CT Journalism Hall of Fame: Hannah Bunce Watson
She was one of the first female publishers in America. The next woman to take the helm at the Courant was Marty Petty, who was named to the job in 1997.
At the time of Ebenezer Watson’s death, the Courant had the largest circulation on the continent and was considered one of few independent voices, since Boston papers had been shut down by the British and only Tory papers were being published in New York.
Hannah Bunce Watson, left with children to raise and an estate to settle, had no background in publishing a newspaper.
But she took on a partner and kept the paper publishing on its regular schedule – a schedule that was threatened when the paper mill burned down in 1778, only four months after her husband’s death.
This was not a crisis for The Courant only; it was a blow to the patriot cause, reads one history account. “The British had closed down every patriotic press they could lay hand on, and had cut off imports of paper.
If the Courant went, Americans would lose their largest remaining “patriotic journal.”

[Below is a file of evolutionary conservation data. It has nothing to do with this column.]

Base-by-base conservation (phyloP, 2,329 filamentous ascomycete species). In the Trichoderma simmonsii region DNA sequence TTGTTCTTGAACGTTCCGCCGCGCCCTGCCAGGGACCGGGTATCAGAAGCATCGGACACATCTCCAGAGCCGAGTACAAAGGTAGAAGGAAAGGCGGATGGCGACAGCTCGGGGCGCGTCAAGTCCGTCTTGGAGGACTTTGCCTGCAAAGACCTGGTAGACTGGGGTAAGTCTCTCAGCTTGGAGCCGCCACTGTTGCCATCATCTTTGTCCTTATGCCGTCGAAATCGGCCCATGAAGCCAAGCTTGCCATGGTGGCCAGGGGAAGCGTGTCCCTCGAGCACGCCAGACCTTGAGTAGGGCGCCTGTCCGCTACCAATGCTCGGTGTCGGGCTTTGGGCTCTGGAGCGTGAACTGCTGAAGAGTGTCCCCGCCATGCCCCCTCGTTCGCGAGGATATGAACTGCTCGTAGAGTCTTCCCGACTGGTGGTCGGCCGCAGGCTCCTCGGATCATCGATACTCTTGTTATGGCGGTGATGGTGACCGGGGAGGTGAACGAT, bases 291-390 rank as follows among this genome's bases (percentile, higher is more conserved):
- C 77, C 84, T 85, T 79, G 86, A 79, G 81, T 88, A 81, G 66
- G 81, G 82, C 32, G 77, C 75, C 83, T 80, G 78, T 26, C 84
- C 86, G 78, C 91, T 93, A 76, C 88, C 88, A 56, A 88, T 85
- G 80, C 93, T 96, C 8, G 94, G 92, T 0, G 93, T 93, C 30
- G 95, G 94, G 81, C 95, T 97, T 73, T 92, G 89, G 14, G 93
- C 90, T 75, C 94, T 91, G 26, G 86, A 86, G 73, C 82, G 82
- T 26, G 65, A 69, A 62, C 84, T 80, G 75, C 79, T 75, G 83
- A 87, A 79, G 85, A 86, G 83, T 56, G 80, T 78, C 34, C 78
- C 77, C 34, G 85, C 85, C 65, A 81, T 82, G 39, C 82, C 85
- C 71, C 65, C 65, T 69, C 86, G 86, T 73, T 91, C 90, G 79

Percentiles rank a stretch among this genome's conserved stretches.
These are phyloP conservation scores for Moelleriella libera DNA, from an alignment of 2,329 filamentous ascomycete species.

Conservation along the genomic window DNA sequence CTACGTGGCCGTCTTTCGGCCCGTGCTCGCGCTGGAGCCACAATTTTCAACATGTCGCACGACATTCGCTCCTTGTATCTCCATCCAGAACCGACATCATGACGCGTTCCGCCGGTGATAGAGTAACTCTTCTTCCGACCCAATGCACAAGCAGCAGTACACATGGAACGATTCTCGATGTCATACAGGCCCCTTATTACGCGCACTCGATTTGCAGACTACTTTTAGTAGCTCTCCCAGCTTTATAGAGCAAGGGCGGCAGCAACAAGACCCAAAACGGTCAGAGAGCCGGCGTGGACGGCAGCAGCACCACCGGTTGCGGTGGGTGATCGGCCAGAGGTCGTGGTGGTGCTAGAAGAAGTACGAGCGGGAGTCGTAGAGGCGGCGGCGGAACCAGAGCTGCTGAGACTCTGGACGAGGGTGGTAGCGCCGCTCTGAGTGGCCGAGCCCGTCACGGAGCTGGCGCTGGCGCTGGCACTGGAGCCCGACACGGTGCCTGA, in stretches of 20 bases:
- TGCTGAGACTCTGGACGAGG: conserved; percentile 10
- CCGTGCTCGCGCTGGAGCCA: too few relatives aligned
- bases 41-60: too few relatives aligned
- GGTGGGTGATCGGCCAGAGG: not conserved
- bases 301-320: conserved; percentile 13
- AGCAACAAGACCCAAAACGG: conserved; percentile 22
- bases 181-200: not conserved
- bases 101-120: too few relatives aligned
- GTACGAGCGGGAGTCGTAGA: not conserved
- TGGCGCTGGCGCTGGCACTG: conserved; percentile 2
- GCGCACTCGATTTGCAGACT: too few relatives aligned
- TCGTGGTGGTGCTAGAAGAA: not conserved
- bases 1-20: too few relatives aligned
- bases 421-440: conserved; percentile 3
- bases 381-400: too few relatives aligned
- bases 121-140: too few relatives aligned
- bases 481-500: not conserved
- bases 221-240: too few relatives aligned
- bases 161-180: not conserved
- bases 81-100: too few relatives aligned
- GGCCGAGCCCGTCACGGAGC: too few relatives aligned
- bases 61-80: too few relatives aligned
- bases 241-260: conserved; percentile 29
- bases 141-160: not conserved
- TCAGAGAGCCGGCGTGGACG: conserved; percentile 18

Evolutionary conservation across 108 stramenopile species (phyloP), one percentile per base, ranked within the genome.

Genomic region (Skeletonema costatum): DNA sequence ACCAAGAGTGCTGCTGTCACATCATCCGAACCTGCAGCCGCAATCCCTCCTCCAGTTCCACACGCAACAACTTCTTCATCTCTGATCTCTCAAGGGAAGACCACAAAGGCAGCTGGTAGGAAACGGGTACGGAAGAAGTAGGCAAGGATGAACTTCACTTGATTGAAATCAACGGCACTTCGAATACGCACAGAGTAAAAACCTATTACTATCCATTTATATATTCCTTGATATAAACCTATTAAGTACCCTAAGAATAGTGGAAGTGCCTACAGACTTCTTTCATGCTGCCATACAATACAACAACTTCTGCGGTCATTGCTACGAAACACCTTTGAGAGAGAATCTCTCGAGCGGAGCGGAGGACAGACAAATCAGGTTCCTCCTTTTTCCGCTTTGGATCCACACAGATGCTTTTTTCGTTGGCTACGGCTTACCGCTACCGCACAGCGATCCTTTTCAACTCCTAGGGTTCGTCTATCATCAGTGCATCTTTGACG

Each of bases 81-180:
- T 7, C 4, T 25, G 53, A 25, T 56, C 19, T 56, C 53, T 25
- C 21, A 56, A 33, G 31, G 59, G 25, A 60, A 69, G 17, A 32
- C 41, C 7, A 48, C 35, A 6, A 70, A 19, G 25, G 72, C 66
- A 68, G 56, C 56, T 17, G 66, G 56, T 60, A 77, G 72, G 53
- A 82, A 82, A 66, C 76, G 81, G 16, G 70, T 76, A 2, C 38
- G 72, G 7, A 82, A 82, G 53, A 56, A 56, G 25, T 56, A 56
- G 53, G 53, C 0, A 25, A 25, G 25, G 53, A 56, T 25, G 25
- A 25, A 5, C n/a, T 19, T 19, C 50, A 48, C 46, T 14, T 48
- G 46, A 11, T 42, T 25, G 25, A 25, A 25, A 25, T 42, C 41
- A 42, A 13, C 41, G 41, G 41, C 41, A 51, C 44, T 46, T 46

While cutting back the paper’s size, Hannah Watson and Sarah Ledyard, widow of Ebenezer Watson’s partner in the paper mill, appealed to the Connecticut Assembly for help – and had the mill rebuilt that spring.
Hannah Watson continued as publisher of the Courant, and in 1779, she married her next-door neighbor, Barzillai Hudson, who became a partner in the newspaper and took over publishing duties with another partner.
Within a few years, the paper, “attained a financial stability that was the envy of other newspapers of the era, “reads one history account.
But even throughout its darkest days, The Courant never missed an issue – thanks in large part to Hannah Bunce Watson